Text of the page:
What do you think of my new blog design? I think it’s amazing personally. Did I do it myself? Oh hell no. I hate technical and artistic stuff. Actually let me rephrase that– I suck at technical and artistic stuff (as I’m sure many of you have realized by now). This is why I opted to save hours of frustration and confusion from my life by outsourcing the work to Larry of Empty Cabin Media.
Yes I do understand the value in being a Jack of all trades and do-it-yourself projects. However, it doesn’t mean I have to do everything myself. Building a new shed in the backyard on a warm day can be a fun and interactive family activity. Trying to code a Thesis blog design, fixing a computer, painting the house, cooking food, etc. can be very boring and time consuming for many of us. Why not just pay someone to do it for us?
I won’t start throwing equations and calculations at you, but your time is very valuable. Use it the way you want to. Use your time the way that adds the most value to your life.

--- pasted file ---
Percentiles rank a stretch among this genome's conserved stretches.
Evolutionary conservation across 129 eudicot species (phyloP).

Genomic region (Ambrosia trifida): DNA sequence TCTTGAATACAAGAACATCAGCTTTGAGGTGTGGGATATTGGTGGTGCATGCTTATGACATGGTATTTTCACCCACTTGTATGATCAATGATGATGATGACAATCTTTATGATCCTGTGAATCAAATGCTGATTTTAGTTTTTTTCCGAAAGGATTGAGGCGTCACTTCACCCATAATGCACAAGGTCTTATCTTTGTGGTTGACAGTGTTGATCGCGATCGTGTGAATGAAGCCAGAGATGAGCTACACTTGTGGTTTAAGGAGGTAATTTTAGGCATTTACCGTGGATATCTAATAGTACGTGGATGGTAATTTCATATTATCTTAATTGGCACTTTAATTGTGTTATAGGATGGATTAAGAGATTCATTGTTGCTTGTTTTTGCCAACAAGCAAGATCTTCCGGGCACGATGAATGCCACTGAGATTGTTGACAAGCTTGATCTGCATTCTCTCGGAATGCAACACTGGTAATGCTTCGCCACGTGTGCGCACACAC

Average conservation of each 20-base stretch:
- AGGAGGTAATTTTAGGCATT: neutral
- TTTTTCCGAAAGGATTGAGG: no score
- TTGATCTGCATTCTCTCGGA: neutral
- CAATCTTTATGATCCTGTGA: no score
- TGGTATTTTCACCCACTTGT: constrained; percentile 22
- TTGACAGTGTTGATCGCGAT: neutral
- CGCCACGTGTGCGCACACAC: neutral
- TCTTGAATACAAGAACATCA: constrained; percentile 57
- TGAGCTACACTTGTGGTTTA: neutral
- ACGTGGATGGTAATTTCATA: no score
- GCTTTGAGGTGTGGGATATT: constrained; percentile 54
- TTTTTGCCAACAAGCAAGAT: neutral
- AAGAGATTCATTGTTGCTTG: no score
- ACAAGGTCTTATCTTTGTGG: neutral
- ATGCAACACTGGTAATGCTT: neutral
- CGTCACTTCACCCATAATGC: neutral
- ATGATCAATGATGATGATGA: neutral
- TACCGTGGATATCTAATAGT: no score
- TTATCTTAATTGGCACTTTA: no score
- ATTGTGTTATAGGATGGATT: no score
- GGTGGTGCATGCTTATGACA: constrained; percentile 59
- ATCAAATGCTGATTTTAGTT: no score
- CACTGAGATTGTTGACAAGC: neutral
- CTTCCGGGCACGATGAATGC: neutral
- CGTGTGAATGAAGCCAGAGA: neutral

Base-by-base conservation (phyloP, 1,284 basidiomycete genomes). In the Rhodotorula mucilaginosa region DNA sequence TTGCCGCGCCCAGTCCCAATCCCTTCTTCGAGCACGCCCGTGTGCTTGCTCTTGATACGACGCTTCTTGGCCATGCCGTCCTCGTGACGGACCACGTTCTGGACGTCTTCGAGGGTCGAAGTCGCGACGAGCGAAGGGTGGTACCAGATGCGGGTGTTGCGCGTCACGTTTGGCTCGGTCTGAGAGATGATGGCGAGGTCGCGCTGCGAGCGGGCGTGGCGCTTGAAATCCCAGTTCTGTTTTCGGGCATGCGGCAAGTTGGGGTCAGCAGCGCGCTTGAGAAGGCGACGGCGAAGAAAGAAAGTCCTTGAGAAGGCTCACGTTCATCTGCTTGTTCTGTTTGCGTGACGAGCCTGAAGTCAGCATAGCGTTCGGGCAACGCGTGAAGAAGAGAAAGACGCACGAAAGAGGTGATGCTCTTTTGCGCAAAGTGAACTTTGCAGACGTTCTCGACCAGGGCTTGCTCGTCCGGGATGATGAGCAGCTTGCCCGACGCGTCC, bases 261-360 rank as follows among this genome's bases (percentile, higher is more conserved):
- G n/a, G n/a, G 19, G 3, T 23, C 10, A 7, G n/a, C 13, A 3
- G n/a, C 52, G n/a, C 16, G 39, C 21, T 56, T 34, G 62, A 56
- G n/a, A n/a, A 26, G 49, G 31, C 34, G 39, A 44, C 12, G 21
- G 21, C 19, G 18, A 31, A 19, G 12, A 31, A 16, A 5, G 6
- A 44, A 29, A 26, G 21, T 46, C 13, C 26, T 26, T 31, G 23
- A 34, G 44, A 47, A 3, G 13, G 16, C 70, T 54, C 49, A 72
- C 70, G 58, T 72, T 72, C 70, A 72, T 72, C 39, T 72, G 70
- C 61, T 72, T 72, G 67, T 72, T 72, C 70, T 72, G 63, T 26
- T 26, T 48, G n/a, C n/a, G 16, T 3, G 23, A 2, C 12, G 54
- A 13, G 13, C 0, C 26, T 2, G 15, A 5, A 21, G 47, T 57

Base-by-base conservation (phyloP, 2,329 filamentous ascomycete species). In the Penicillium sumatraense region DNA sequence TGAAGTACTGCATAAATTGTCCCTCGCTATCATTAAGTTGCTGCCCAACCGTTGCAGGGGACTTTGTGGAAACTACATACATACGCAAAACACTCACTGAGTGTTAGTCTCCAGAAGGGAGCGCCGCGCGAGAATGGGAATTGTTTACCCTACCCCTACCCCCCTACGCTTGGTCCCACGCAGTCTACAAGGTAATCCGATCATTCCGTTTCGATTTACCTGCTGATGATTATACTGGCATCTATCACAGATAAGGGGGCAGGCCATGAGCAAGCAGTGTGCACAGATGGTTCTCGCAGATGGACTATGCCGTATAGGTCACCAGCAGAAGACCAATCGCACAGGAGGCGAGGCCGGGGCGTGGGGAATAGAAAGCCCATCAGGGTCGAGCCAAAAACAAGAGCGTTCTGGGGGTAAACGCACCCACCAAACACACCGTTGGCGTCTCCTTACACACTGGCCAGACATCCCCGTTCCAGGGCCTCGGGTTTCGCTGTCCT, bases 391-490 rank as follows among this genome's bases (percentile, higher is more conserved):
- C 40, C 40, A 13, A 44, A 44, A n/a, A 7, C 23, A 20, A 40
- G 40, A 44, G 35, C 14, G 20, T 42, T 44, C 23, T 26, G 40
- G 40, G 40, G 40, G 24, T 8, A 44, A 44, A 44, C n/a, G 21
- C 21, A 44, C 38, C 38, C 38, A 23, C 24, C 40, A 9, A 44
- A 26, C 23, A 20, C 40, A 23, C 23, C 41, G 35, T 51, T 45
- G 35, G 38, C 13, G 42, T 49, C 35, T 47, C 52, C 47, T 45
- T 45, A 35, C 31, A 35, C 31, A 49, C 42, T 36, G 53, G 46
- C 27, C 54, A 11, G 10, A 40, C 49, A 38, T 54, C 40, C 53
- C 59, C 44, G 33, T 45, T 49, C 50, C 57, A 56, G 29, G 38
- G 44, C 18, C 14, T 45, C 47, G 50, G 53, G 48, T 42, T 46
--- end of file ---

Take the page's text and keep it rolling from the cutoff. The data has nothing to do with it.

Use credit cards to your advantage.
I know that credit cards could screw you up badly in your 20s. They can also be very beneficial. No matter what happens, you’re ultimately responsible for your own credit card use. Don’t blame anyone else for it.
If you feel that you’ve mastered your credit card usage, they why not take advantage of your credit card?
Pay for big group purchases with it, use it when you travel, automate your bills to go to straight to your credit card, and get a rewards credit card.
Get some cash back from a rewards credit card and build your credit rating while you’re at it (you’re going to need it one day for that home or new car purchase). Don’t rip up your credit card and then declare the issuer of it as being the second coming of Hitler. Take control of your credit card spending and try using your credit card to your advantage.
Bottom line– stop thinking that credit cards are evil.
(I know this is easier said than done. So take a moment and look through the dozens of articles that I’ve written about credit cards and debt reduction.)